Week 14 – December 9th, 2022

Festival, final prototypes and Final Presentations! 

We started off week 14 in anticipation of the ETC Fall festival, which was the Friday of this week. We were looking forward to showcasing our final versions of all 3 prototypes. 

In the middle of the week we had a slight hiccup with the SMALLab platform, so we had to momentarily stop work to troubleshoot the hardware. Midway through the week, having resolved that, most of the work pending was related to adding assets to the prototypes and making a tutorial and introduction page for some of them. 

We additionally sent over a survey for the therapists for their observations regarding all 3 prototypes. We were looking to use their observations as our proof of success in our final presentations.

Prototype 1 – Virtual Chill Room 


Addressing the feedback from the previous weeks, we changed the music and immediately got a more positive response from everyone who playtested afterwards.

One of the concerns raised in the previous weeks, even after multiple iterations, was the onboarding of the user into the space. Though we did not want to be instructive to the users, we realized we would have to specify some concise amount of context for the player before the experience began. Consequently, Tanvi and Yifan worked together to make an introduction video to our experience. 

Introductory video to the Virtual Chill Room

Having made these changes, and with final interactions in place, we had a fully interactable prototype ready for festival. 

All interactions available in the virtual chill space

On sending over a survey to the therapists, inquiring about their opinions and observations about this prototype, a few quotes were – 

“I really love it. I was thinking it would be wonderful to have a virtual chill room even in the actual chill room, as a way for students to reset/calm down while visiting the chill room”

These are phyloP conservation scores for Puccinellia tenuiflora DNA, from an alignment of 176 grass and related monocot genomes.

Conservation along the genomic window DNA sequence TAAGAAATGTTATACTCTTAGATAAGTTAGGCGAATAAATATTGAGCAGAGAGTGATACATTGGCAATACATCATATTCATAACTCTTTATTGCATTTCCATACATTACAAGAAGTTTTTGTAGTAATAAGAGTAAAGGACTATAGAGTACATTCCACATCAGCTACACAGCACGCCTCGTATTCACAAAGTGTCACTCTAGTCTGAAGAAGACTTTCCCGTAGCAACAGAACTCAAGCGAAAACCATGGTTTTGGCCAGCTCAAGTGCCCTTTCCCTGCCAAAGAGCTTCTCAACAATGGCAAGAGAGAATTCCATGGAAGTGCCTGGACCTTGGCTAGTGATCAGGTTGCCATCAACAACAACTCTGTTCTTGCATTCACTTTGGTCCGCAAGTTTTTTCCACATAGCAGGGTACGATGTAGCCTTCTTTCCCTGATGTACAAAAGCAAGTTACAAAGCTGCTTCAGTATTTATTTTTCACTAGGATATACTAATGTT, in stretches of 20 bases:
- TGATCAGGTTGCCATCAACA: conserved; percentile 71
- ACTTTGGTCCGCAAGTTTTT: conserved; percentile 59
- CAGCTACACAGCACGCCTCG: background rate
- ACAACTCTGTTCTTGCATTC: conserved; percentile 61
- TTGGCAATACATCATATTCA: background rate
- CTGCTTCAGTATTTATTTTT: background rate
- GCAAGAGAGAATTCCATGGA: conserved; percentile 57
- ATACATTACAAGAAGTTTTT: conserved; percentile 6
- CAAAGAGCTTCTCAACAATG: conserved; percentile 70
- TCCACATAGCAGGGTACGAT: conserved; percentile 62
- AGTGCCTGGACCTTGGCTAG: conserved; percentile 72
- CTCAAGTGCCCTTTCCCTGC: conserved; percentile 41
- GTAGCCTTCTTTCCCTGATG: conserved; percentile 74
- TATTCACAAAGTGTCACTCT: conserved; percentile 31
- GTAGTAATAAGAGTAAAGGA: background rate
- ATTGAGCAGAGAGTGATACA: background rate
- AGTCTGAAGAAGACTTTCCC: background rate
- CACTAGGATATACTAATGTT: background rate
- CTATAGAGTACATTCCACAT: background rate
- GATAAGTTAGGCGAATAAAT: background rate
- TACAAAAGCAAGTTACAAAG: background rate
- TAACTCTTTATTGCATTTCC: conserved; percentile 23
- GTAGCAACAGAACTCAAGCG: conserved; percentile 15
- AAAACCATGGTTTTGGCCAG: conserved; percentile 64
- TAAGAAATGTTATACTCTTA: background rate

“The students reported feeling focused on the present moment during the activity which makes me feel that it served the desired effect of increasing mindfulness and helping students calm down and re-center”

Prototype 2 – Let it out!


At this stage, the design and effect of each emotional sphere had been finalized.

Lineup of all 4 emotion spheres in the space (Left to Right – Sadness, Anger, Joy and Depression)

Moreover, the behavior of each sphere with one another had been implemented. 

Joy interacting with anger
Joy interacting with Sadness
Sadness interacting with Anger

The arena design was implemented by Tairan, where the nature of the sphere exiting the arena had a direct impact on the color and mood of the space. An example of everything tying up together is below. 

A video showcasing all features of the prototype

An important feature we added to ensure flexibility and control with the therapists is to introduce shortcut keys for each emotion to spawn in the space. Being an educational game, we wanted the control and quantity of emotions to be in the hands of the facilitator rather than randomized.

Based on the feedback from the therapists, they loved the concept of the prototype but felt that the students might be confused about the representation and purpose of certain aspects. Following that feedback, Valerie developed a tutorial that would onboard students into the experience without giving them too many details. 

Tutorial for Let it out!

Prototype 3 – Conquer the grid! 

Polishing and survey

In the previous weeks, we already had a near complete prototype for this experience. We made a few changes by adding sound effects and polishing interactions. Having playtested this competitive game with the students and therapists observing, we were curious to know the therapist’s response to a competitive game for students.

From the survey we sent them, they seemed to appreciate the moderately competitive aspect to this game, where students were neither getting worked up nor bored with the game. Some quotes from the therapists are – 

“I noticed that everyone appeared to remain present focused, and didn’t seem stressed but as though they were having fun.”

“Focusing on the competition allowed students to take attention away from current stressors.”

There were concerns regarding competition being a trigger for some, and we acknowledged that. However our playtests were conducted amongst a diverse group of students and we did not encounter any issue from anyone. 

ETC Fall Festival 2022

The ETC Fall festival held on December 9th was a huge success for us as we had the pleasure of watching people of all age groups come and play our experiences. Everyone naturally opted for the competitive prototype because of the nature of the festival, but also loved interacting with the flowers and water of our Virtual Chill room.

Snapshot of the audience watching people play our prototypes!

Next steps 

  1. Final Presentation
  2. Package the final deliverables and send it to Northgate